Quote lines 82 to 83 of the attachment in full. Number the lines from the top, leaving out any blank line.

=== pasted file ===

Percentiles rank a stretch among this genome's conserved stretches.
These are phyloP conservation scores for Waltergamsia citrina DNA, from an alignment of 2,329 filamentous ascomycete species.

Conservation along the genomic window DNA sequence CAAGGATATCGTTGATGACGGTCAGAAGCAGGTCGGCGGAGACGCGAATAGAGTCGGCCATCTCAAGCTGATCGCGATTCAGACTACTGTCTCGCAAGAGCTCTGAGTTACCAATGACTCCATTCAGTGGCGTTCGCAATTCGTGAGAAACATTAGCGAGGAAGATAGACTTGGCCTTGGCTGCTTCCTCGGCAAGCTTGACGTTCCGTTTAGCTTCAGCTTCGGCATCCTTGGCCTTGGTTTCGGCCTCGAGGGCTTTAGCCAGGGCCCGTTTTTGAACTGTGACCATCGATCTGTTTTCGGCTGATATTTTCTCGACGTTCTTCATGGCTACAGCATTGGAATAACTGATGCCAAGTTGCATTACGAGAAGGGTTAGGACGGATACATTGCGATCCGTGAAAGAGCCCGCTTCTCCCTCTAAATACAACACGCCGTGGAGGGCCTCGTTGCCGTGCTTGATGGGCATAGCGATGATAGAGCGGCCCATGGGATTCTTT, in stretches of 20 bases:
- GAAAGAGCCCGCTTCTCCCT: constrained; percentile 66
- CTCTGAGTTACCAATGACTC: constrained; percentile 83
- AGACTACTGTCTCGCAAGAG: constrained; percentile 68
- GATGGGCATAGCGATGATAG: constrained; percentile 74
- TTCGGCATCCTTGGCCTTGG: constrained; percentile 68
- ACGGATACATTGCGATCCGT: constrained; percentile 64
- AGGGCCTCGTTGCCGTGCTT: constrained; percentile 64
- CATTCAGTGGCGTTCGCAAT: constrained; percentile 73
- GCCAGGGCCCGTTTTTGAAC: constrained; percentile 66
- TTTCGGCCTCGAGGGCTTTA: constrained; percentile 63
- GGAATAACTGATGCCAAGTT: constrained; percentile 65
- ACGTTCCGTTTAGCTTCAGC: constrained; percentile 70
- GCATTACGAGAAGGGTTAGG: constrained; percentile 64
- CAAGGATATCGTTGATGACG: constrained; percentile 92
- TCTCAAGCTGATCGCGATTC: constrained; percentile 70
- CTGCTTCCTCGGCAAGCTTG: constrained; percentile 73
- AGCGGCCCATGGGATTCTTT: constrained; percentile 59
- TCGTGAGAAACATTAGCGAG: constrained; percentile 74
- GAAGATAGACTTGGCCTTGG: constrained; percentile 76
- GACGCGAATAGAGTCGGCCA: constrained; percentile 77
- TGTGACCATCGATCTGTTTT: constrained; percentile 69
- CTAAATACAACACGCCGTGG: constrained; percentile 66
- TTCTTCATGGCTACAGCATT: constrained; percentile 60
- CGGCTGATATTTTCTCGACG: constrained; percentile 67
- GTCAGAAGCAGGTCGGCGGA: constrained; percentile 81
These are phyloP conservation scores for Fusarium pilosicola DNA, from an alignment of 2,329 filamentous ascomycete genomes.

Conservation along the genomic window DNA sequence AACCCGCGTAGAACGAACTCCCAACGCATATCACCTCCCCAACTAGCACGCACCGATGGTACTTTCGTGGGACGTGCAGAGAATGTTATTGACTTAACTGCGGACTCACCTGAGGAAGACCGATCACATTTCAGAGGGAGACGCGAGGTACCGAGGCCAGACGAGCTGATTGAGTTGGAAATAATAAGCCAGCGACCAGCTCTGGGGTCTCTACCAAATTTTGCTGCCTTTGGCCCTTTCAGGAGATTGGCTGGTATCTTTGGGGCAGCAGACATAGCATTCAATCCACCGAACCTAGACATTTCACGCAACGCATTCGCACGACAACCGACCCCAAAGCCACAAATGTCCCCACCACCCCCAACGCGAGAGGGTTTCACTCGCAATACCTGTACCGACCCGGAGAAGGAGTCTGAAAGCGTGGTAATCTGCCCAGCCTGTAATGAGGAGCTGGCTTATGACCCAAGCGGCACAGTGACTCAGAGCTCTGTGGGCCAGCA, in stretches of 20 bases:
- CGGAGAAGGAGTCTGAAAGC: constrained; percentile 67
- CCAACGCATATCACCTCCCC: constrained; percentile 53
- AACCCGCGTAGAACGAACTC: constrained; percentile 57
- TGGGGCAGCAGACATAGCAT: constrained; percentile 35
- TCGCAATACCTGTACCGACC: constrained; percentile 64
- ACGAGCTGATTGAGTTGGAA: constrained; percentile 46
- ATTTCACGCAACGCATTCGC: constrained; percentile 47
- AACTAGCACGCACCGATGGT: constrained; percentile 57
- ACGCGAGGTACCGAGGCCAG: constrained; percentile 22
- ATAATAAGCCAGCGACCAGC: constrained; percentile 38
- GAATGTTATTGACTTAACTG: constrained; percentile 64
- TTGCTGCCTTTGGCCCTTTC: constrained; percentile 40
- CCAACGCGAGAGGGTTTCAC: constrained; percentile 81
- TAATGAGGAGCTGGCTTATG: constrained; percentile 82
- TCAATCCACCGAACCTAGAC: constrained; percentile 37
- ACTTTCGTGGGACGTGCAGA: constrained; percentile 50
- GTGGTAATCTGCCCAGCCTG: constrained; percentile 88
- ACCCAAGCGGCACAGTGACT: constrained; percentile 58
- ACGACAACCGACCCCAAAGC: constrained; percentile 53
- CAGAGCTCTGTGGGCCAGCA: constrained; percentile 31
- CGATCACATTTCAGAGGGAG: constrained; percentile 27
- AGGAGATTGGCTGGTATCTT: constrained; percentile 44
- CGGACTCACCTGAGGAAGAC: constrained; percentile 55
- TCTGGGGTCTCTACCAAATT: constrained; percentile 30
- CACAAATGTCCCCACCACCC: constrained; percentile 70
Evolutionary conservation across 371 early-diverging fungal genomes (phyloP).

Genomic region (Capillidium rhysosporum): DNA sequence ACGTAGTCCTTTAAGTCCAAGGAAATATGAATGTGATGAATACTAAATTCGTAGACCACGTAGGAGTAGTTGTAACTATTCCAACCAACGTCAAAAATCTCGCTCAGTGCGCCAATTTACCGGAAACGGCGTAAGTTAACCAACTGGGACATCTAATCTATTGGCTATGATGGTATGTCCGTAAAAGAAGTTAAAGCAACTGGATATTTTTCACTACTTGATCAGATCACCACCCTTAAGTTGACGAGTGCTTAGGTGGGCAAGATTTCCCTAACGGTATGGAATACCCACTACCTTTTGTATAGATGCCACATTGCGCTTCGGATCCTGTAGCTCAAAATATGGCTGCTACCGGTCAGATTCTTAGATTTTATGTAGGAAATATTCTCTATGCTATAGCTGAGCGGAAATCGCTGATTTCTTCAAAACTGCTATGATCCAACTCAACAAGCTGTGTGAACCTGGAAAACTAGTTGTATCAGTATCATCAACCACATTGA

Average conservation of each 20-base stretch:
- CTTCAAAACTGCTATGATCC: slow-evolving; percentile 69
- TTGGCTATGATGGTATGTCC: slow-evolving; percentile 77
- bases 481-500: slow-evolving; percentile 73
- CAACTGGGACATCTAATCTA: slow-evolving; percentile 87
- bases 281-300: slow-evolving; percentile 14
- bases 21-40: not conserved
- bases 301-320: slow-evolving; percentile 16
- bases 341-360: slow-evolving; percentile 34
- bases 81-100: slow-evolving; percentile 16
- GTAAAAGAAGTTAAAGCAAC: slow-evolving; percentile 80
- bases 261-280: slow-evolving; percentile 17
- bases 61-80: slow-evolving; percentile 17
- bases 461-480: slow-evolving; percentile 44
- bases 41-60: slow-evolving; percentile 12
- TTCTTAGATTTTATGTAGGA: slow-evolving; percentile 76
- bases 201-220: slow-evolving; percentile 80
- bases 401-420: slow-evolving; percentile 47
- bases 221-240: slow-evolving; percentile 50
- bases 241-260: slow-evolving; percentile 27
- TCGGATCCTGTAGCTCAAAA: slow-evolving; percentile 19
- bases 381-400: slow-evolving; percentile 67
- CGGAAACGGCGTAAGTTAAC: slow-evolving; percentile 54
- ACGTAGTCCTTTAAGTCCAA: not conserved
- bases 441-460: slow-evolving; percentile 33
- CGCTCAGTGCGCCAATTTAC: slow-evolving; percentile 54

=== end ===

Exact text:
- bases 441-460: slow-evolving; percentile 33
- CGCTCAGTGCGCCAATTTAC: slow-evolving; percentile 54